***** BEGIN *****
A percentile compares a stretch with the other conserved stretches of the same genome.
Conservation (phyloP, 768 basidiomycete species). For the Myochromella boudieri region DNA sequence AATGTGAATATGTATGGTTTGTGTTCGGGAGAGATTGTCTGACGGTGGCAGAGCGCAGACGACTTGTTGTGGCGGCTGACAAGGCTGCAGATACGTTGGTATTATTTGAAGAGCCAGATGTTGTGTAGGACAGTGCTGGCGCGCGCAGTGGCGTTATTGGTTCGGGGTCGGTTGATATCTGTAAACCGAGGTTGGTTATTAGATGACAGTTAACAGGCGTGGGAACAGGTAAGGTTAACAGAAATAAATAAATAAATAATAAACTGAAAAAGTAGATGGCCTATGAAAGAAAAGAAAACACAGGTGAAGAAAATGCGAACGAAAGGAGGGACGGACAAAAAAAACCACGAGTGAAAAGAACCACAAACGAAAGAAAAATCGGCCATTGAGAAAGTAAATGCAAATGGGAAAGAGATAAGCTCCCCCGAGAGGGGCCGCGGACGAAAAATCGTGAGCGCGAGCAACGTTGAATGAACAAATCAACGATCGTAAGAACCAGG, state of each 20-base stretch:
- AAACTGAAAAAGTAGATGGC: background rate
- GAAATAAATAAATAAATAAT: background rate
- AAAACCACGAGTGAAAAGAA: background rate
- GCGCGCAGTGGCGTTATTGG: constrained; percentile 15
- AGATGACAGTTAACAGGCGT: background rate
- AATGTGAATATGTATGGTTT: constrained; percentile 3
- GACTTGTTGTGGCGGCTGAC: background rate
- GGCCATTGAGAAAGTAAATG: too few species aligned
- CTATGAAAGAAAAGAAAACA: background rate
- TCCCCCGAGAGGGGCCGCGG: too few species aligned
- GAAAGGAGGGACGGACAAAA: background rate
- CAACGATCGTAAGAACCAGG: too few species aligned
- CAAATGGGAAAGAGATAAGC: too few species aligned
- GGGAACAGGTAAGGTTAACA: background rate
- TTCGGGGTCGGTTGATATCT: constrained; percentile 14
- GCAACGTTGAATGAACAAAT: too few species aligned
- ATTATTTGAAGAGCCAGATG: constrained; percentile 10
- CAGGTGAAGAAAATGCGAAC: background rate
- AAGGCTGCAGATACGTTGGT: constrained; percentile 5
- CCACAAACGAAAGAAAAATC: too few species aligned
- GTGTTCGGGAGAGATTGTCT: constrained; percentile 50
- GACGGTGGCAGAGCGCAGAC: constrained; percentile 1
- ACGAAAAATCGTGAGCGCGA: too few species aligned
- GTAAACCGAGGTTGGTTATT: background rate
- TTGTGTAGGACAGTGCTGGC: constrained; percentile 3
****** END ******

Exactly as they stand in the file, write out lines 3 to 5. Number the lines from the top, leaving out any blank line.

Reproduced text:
- AAACTGAAAAAGTAGATGGC: background rate
- GAAATAAATAAATAAATAAT: background rate
- AAAACCACGAGTGAAAAGAA: background rate